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dc.contributor.authorKartsonas, George
dc.date.accessioned2011-07-22T18:02:19Z
dc.date.available2011-07-22T18:02:19Z
dc.date.issued2011-02-23
dc.identifier.urihttps://hdl.handle.net/1813/23350
dc.description.abstractA 4 yr old, male castrated, St. Bernard presented to Cornell University Emergency Services with a 6 hr history of abdominal discomfort, retching and pytialism (hyper-salivation). He was seen by his referring veterinarian who diagnosed him with gastric dilatation-volvulus (GDV). On presentation to Cornell the dog was laterally recumbent and unresponsive. He was cyanotic and had increased respiratory effort and was tachycardic (225 bpm). Initial physical exam revealed poor peripheral pulses, a prolonged CRT (3 seconds) and pale mucous membranes. Blood work abnormalities included an increased PCV (60%)and a metabolic and respiratory acidosis as well as an increased lactate level (5.7 g/dL). Stabilization was attempted through multiple fluid boluses, gastric decompession and pain management. A right lateral abdominal radiograph was taken to confirm the diagnosis of a GDV, but also indicated the possibility of a concurrent mesenteric volvulus. The patient was immediately taken to surgery to correct the multiple volvuli. The purpose of this case report is to characterize the common clinical presentation, diagnosis, treatment, and prognosis of GDV and mesenteric volvulus in canines.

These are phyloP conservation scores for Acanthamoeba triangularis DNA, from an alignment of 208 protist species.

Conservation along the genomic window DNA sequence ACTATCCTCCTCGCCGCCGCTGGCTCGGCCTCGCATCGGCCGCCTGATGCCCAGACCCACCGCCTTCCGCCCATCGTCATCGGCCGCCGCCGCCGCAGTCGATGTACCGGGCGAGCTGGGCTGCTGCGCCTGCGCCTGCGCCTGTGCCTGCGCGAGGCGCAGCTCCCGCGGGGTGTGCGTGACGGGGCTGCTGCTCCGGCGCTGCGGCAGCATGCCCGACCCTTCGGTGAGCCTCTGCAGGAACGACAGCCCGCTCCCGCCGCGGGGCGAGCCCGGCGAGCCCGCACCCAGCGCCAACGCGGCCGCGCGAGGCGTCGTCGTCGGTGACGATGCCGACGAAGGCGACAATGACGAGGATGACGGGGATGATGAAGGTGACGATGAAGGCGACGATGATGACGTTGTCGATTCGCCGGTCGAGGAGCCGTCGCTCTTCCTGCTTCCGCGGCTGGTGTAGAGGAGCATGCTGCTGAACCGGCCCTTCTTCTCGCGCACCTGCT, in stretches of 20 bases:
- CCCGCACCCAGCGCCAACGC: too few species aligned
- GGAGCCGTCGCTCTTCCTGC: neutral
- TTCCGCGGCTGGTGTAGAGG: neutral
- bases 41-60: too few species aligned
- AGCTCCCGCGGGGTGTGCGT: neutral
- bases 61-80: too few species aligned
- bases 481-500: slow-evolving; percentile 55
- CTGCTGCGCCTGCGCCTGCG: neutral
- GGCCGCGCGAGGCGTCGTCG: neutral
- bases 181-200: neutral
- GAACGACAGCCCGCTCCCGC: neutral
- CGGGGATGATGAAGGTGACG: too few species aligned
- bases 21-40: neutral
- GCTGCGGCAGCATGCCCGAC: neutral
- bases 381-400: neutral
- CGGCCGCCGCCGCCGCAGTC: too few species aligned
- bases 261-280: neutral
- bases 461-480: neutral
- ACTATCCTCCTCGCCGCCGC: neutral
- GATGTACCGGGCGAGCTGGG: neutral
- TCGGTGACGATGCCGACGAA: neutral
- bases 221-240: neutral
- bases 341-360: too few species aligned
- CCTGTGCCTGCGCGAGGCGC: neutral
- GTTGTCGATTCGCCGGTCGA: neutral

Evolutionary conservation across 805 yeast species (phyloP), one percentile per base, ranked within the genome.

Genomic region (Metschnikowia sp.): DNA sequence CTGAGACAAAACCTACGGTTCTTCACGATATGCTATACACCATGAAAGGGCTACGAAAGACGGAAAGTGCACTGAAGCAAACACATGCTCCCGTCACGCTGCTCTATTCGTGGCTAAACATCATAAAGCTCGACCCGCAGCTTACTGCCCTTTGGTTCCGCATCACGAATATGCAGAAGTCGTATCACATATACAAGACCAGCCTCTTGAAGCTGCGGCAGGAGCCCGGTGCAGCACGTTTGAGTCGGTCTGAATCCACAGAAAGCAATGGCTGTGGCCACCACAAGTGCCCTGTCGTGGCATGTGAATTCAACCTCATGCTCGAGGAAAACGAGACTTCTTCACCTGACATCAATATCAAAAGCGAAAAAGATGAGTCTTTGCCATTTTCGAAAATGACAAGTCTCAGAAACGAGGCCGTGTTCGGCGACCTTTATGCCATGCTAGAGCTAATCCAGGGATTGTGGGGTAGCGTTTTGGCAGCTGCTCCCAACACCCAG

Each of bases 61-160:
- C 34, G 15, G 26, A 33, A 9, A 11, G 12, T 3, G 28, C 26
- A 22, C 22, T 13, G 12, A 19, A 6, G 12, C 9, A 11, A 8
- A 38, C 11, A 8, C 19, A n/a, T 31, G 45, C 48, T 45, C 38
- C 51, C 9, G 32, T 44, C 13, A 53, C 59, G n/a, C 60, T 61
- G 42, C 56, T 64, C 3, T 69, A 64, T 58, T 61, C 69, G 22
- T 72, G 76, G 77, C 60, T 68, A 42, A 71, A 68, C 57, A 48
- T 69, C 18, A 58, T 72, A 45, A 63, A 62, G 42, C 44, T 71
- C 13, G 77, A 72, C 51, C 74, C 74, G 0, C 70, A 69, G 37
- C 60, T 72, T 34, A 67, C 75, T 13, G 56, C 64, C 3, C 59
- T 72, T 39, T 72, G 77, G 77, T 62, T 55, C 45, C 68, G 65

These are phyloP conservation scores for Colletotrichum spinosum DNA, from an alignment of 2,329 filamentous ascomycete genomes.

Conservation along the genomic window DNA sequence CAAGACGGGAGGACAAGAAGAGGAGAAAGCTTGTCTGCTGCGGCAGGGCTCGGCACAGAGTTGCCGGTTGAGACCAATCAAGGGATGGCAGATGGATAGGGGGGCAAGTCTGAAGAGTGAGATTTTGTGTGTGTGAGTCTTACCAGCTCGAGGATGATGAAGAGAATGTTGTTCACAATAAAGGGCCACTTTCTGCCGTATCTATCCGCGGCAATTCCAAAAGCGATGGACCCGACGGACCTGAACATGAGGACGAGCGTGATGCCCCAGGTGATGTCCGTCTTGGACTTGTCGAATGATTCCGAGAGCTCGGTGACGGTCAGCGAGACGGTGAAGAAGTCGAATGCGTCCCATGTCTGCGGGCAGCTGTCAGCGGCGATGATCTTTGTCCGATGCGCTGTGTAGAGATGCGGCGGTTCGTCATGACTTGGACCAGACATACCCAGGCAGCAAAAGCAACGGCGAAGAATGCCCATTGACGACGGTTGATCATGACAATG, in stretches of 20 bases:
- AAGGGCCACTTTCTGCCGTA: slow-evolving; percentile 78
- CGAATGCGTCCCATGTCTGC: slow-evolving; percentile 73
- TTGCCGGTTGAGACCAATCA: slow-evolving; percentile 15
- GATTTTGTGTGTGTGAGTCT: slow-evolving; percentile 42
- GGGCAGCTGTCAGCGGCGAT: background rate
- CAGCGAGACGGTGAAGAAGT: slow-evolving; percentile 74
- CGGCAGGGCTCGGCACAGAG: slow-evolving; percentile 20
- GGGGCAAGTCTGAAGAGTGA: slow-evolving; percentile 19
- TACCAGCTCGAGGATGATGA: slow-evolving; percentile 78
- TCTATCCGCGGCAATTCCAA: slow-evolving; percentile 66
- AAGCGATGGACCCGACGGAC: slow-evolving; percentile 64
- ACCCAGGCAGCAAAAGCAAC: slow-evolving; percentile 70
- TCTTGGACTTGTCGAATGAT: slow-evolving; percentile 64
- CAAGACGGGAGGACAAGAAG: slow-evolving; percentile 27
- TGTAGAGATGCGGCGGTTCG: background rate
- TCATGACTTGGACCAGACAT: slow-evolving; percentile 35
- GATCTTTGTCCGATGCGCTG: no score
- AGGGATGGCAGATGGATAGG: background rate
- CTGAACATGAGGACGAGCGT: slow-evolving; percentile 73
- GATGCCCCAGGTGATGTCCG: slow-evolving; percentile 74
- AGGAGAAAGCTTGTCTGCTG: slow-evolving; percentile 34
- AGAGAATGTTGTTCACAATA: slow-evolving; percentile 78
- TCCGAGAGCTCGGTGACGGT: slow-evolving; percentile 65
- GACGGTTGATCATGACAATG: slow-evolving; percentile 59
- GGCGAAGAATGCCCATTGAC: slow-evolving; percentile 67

dc.language.isoen_USen_US
dc.relation.ispartofseriesSenior seminar paper
dc.relation.ispartofseriesSeminar SF610.1 2011
dc.subjectDogs -- Diseases -- Diagnosis -- Case studiesen_US
dc.subjectDogs -- Surgery -- Case studies
dc.titleMesenteric volvulus, splenic torsion, with concurrent GDV in a 4 yr old St. Bernarden_US
dc.typeterm paperen_US


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